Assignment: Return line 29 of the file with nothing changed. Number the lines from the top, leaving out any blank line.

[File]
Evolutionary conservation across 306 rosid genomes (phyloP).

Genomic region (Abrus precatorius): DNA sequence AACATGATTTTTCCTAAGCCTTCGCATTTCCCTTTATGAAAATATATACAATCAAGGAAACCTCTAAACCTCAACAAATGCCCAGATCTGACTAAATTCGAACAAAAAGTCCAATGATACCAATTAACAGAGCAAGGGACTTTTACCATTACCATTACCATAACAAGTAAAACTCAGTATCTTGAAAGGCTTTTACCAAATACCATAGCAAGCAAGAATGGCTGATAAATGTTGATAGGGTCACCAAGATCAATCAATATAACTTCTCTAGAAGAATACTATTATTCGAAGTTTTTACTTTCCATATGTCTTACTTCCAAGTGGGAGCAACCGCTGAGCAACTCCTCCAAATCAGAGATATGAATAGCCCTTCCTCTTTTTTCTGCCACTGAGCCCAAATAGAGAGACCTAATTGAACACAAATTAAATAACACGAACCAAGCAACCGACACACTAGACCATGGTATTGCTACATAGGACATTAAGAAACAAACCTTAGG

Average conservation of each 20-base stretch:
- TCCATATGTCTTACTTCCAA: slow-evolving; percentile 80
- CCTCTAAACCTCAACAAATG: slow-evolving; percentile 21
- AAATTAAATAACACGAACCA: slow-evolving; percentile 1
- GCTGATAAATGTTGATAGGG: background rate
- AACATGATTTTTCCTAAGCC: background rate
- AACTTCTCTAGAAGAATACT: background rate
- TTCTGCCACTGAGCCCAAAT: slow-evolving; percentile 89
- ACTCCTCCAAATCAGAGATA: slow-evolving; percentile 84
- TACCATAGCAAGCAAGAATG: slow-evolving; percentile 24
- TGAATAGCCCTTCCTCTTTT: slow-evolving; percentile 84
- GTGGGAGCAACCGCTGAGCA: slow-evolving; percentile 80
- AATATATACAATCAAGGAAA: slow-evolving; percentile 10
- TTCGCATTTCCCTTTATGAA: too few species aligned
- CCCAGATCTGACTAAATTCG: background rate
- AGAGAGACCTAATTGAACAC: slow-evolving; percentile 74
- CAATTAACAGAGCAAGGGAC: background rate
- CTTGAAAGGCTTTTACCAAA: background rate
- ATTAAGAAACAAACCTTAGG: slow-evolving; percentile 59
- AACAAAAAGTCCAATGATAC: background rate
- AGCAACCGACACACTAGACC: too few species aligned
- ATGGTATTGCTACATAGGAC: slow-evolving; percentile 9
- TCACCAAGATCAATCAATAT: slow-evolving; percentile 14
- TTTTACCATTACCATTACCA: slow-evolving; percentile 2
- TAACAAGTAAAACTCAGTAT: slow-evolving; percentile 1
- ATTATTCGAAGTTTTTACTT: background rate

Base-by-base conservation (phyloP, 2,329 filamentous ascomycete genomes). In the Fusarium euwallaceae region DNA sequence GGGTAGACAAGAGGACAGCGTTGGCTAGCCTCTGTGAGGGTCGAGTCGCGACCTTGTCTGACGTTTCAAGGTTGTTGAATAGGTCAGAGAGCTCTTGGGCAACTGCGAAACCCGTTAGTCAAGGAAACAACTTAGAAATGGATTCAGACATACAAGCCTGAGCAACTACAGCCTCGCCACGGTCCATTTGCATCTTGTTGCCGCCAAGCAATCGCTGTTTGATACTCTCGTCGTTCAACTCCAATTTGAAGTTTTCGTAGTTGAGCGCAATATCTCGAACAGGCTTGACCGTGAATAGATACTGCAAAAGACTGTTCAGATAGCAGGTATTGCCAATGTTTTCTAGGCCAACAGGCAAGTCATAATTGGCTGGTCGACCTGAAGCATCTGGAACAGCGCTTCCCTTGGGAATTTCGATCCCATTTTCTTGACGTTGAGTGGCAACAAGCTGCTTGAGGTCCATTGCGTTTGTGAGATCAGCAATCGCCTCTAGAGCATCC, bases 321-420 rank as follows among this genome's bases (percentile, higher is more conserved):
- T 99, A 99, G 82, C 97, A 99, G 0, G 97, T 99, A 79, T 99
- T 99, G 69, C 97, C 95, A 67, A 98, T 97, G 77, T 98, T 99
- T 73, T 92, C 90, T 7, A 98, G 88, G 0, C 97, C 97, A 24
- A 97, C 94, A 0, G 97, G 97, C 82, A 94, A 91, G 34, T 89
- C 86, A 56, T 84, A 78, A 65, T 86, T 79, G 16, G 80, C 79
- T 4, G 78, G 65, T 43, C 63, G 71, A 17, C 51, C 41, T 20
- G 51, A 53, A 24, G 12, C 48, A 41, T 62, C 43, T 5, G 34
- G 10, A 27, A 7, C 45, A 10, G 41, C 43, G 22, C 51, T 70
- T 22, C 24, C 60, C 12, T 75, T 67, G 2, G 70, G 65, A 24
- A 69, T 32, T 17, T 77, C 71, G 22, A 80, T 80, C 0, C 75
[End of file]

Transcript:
Base-by-base conservation (phyloP, 2,329 filamentous ascomycete genomes). In the Fusarium euwallaceae region DNA sequence GGGTAGACAAGAGGACAGCGTTGGCTAGCCTCTGTGAGGGTCGAGTCGCGACCTTGTCTGACGTTTCAAGGTTGTTGAATAGGTCAGAGAGCTCTTGGGCAACTGCGAAACCCGTTAGTCAAGGAAACAACTTAGAAATGGATTCAGACATACAAGCCTGAGCAACTACAGCCTCGCCACGGTCCATTTGCATCTTGTTGCCGCCAAGCAATCGCTGTTTGATACTCTCGTCGTTCAACTCCAATTTGAAGTTTTCGTAGTTGAGCGCAATATCTCGAACAGGCTTGACCGTGAATAGATACTGCAAAAGACTGTTCAGATAGCAGGTATTGCCAATGTTTTCTAGGCCAACAGGCAAGTCATAATTGGCTGGTCGACCTGAAGCATCTGGAACAGCGCTTCCCTTGGGAATTTCGATCCCATTTTCTTGACGTTGAGTGGCAACAAGCTGCTTGAGGTCCATTGCGTTTGTGAGATCAGCAATCGCCTCTAGAGCATCC, bases 321-420 rank as follows among this genome's bases (percentile, higher is more conserved):